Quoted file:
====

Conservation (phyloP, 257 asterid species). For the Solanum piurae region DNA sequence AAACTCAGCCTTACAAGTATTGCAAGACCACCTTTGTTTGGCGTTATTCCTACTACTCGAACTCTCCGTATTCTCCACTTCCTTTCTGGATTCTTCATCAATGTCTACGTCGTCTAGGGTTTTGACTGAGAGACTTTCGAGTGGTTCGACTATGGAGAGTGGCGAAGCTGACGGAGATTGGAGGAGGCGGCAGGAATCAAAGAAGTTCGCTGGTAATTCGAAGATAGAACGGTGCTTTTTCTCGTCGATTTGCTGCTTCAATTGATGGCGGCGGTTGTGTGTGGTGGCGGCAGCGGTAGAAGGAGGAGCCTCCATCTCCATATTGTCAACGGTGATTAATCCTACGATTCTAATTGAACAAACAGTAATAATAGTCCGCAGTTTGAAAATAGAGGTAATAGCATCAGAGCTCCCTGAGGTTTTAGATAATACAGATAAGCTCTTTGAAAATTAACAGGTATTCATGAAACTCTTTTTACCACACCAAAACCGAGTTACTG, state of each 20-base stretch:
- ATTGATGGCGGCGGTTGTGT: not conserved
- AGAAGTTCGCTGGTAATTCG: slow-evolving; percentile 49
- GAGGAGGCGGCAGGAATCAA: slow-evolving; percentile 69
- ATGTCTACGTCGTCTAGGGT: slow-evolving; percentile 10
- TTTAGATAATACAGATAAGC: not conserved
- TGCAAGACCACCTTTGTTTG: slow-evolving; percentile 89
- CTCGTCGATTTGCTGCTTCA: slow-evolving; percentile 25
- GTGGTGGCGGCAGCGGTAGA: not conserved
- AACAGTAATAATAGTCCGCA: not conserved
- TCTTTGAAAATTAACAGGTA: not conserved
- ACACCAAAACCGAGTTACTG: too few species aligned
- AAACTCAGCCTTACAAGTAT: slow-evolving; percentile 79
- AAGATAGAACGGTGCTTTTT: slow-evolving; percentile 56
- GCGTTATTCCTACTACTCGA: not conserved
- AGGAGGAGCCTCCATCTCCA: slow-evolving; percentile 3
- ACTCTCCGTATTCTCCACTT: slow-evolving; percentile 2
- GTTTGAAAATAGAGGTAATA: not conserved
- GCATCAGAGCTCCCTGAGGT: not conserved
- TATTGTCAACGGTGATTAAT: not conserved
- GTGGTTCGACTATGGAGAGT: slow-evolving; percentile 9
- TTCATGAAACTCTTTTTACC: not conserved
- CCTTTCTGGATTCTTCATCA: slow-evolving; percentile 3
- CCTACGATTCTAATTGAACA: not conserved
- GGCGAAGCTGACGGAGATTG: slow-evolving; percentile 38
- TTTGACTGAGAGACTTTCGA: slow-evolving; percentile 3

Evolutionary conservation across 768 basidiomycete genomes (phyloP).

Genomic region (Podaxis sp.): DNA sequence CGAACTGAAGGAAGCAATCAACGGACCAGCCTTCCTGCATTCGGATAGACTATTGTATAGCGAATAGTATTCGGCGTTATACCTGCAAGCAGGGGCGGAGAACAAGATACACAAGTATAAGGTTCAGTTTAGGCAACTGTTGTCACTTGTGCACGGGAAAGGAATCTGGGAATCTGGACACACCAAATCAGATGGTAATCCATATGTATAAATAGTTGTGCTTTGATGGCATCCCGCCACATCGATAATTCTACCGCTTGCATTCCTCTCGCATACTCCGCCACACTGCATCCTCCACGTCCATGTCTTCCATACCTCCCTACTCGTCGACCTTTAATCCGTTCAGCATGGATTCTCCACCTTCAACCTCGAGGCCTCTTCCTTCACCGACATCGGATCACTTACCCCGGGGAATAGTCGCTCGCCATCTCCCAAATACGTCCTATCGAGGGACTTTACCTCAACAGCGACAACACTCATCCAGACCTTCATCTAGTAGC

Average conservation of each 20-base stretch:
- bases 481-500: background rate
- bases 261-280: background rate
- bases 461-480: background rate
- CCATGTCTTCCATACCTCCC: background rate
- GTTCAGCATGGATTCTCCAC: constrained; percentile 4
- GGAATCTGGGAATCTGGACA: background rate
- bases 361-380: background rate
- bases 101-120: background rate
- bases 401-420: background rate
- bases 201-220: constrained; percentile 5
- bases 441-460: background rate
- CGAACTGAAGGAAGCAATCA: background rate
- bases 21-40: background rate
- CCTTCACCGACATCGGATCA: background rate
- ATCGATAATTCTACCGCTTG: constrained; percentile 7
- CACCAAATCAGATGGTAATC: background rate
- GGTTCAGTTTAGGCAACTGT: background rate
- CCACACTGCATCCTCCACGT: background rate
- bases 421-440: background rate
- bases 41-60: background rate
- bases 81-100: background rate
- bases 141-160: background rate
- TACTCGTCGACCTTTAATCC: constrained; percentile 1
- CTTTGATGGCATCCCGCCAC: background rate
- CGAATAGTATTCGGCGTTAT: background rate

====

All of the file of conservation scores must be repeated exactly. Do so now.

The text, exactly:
Conservation (phyloP, 257 asterid species). For the Solanum piurae region DNA sequence AAACTCAGCCTTACAAGTATTGCAAGACCACCTTTGTTTGGCGTTATTCCTACTACTCGAACTCTCCGTATTCTCCACTTCCTTTCTGGATTCTTCATCAATGTCTACGTCGTCTAGGGTTTTGACTGAGAGACTTTCGAGTGGTTCGACTATGGAGAGTGGCGAAGCTGACGGAGATTGGAGGAGGCGGCAGGAATCAAAGAAGTTCGCTGGTAATTCGAAGATAGAACGGTGCTTTTTCTCGTCGATTTGCTGCTTCAATTGATGGCGGCGGTTGTGTGTGGTGGCGGCAGCGGTAGAAGGAGGAGCCTCCATCTCCATATTGTCAACGGTGATTAATCCTACGATTCTAATTGAACAAACAGTAATAATAGTCCGCAGTTTGAAAATAGAGGTAATAGCATCAGAGCTCCCTGAGGTTTTAGATAATACAGATAAGCTCTTTGAAAATTAACAGGTATTCATGAAACTCTTTTTACCACACCAAAACCGAGTTACTG, state of each 20-base stretch:
- ATTGATGGCGGCGGTTGTGT: not conserved
- AGAAGTTCGCTGGTAATTCG: slow-evolving; percentile 49
- GAGGAGGCGGCAGGAATCAA: slow-evolving; percentile 69
- ATGTCTACGTCGTCTAGGGT: slow-evolving; percentile 10
- TTTAGATAATACAGATAAGC: not conserved
- TGCAAGACCACCTTTGTTTG: slow-evolving; percentile 89
- CTCGTCGATTTGCTGCTTCA: slow-evolving; percentile 25
- GTGGTGGCGGCAGCGGTAGA: not conserved
- AACAGTAATAATAGTCCGCA: not conserved
- TCTTTGAAAATTAACAGGTA: not conserved
- ACACCAAAACCGAGTTACTG: too few species aligned
- AAACTCAGCCTTACAAGTAT: slow-evolving; percentile 79
- AAGATAGAACGGTGCTTTTT: slow-evolving; percentile 56
- GCGTTATTCCTACTACTCGA: not conserved
- AGGAGGAGCCTCCATCTCCA: slow-evolving; percentile 3
- ACTCTCCGTATTCTCCACTT: slow-evolving; percentile 2
- GTTTGAAAATAGAGGTAATA: not conserved
- GCATCAGAGCTCCCTGAGGT: not conserved
- TATTGTCAACGGTGATTAAT: not conserved
- GTGGTTCGACTATGGAGAGT: slow-evolving; percentile 9
- TTCATGAAACTCTTTTTACC: not conserved
- CCTTTCTGGATTCTTCATCA: slow-evolving; percentile 3
- CCTACGATTCTAATTGAACA: not conserved
- GGCGAAGCTGACGGAGATTG: slow-evolving; percentile 38
- TTTGACTGAGAGACTTTCGA: slow-evolving; percentile 3

Evolutionary conservation across 768 basidiomycete genomes (phyloP).

Genomic region (Podaxis sp.): DNA sequence CGAACTGAAGGAAGCAATCAACGGACCAGCCTTCCTGCATTCGGATAGACTATTGTATAGCGAATAGTATTCGGCGTTATACCTGCAAGCAGGGGCGGAGAACAAGATACACAAGTATAAGGTTCAGTTTAGGCAACTGTTGTCACTTGTGCACGGGAAAGGAATCTGGGAATCTGGACACACCAAATCAGATGGTAATCCATATGTATAAATAGTTGTGCTTTGATGGCATCCCGCCACATCGATAATTCTACCGCTTGCATTCCTCTCGCATACTCCGCCACACTGCATCCTCCACGTCCATGTCTTCCATACCTCCCTACTCGTCGACCTTTAATCCGTTCAGCATGGATTCTCCACCTTCAACCTCGAGGCCTCTTCCTTCACCGACATCGGATCACTTACCCCGGGGAATAGTCGCTCGCCATCTCCCAAATACGTCCTATCGAGGGACTTTACCTCAACAGCGACAACACTCATCCAGACCTTCATCTAGTAGC

Average conservation of each 20-base stretch:
- bases 481-500: background rate
- bases 261-280: background rate
- bases 461-480: background rate
- CCATGTCTTCCATACCTCCC: background rate
- GTTCAGCATGGATTCTCCAC: constrained; percentile 4
- GGAATCTGGGAATCTGGACA: background rate
- bases 361-380: background rate
- bases 101-120: background rate
- bases 401-420: background rate
- bases 201-220: constrained; percentile 5
- bases 441-460: background rate
- CGAACTGAAGGAAGCAATCA: background rate
- bases 21-40: background rate
- CCTTCACCGACATCGGATCA: background rate
- ATCGATAATTCTACCGCTTG: constrained; percentile 7
- CACCAAATCAGATGGTAATC: background rate
- GGTTCAGTTTAGGCAACTGT: background rate
- CCACACTGCATCCTCCACGT: background rate
- bases 421-440: background rate
- bases 41-60: background rate
- bases 81-100: background rate
- bases 141-160: background rate
- TACTCGTCGACCTTTAATCC: constrained; percentile 1
- CTTTGATGGCATCCCGCCAC: background rate
- CGAATAGTATTCGGCGTTAT: background rate